Thursday, January 22, 2015

Myanmar bottom of world data openness ranking

January 21, Mizzima

A study into the openness of governments to publishing data has found Myanmar ranked bottom out of 86 countries surveyed by a foundation set up by the inventor of the internet.

The Open Data Barometer, Second Edition, released on January 20 by the World Wide Web Foundation shows Myanmar at the bottom at 86, with the UK and the United States, one and two respectively.

Other Asian countries that show need for improvement include Singapore at 29, Pakistan at 67, and Bangladesh at 68. Afghanistan and North Korea were not surveyed.

Over the last four years, Myanmar’s government has been opening up both to its people and the outside world. But it lags when it comes to opening up government data and information to its citizens and interested parties.

The new research report, backed by Sir Tim Berners Lee, the inventor of the Web, reveals that in more than 90 percent of countries surveyed, data that could help beat corruption and improve government services remains locked away, either inaccessible or in closed formats.

Despite pathbreaking pledges by the G7 and G20 to boost transparency by opening up government data, fewer than 8 percent of countries surveyed publish datasets in open formats and under open licenses on government budgets and spending, public sector contracts, and who owns or controls companies, according to the report.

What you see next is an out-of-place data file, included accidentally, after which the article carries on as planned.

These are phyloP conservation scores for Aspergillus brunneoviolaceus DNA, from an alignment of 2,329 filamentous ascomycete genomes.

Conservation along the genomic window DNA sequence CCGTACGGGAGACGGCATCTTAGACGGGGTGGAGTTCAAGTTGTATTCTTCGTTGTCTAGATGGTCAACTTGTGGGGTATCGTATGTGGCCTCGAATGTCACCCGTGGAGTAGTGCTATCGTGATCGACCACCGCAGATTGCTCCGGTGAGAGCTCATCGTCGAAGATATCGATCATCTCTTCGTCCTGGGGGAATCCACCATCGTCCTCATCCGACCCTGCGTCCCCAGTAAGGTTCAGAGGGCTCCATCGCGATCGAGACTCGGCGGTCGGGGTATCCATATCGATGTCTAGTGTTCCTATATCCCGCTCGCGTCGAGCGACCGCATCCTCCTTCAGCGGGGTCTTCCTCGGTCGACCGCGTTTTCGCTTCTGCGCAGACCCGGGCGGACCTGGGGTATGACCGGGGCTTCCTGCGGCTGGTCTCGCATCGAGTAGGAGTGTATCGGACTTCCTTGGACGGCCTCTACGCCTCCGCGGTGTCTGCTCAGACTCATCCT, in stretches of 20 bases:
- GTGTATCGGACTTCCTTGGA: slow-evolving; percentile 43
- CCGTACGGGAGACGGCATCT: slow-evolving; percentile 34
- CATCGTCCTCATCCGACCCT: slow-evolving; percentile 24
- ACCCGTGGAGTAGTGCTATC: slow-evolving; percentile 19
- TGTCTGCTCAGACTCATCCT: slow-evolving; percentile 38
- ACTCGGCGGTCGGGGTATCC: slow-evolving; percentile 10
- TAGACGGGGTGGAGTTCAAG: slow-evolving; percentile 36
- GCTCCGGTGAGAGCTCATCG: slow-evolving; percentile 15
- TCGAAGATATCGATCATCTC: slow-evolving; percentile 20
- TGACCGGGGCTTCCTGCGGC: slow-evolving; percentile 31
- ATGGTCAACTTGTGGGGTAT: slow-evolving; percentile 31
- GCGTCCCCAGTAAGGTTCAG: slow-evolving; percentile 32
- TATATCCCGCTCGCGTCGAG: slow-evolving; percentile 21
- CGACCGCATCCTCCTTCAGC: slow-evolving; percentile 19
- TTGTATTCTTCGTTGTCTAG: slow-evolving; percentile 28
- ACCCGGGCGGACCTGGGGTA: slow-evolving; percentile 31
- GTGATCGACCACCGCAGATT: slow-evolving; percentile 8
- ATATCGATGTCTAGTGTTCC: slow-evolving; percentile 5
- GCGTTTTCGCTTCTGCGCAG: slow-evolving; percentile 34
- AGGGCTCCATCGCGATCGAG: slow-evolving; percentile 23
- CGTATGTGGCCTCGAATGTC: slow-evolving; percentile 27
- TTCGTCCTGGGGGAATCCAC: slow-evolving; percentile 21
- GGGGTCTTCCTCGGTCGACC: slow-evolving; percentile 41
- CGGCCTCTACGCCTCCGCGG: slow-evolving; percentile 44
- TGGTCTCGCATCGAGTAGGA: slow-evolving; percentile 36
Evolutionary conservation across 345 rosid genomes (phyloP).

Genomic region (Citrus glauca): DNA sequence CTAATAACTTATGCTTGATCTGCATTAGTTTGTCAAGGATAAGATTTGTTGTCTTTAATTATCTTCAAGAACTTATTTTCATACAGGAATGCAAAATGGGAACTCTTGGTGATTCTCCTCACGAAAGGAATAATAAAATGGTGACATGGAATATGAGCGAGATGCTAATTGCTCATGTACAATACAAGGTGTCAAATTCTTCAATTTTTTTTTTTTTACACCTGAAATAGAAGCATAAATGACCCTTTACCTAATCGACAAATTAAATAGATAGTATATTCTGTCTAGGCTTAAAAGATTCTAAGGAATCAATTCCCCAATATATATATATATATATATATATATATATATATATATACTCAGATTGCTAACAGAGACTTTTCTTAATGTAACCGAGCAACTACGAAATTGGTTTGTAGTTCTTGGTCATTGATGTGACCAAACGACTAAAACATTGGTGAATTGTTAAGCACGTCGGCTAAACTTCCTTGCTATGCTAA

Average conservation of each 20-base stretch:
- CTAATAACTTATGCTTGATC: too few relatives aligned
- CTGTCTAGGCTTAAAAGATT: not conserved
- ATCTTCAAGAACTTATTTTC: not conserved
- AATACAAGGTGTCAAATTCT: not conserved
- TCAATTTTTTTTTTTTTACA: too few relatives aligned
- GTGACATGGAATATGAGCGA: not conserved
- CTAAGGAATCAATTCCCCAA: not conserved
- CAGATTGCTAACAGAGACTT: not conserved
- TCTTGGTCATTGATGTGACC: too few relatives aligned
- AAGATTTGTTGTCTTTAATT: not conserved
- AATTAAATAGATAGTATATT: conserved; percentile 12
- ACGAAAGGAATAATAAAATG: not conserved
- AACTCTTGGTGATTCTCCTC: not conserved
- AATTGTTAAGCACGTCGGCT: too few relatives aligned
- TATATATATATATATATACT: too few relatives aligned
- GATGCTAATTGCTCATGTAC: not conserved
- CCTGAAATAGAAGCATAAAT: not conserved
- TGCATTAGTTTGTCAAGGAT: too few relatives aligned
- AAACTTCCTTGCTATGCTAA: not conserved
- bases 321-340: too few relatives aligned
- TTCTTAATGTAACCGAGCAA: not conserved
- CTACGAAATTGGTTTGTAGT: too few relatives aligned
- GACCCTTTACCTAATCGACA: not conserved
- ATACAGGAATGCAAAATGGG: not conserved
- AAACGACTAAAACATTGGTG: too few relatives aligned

The report also finds that citizens in most countries cannot freely access data on the performance of key public services such as health and education. Just 7 percent of the countries surveyed release open data on performance of health services, with 12 percent providing corresponding figures on education.

A global movement to make government “open by default” picked up steam in 2013 when the G8 leaders signed an Open Data Charter - promising to make public sector data openly available, without charge and in re-useable formats. In 2014 the G20 largest industrial economies followed up by pledging to advance open data as a tool against corruption, and the UN recognised the need for a “Data Revolution” to achieve global development goals.

The Open Data Barometer forms part of the World Wide Web Foundation’s work on common assessment methods for open data.

The foundation was established in 2009 by Sir Berners-Lee to advance the open Web as a public good and a basic right.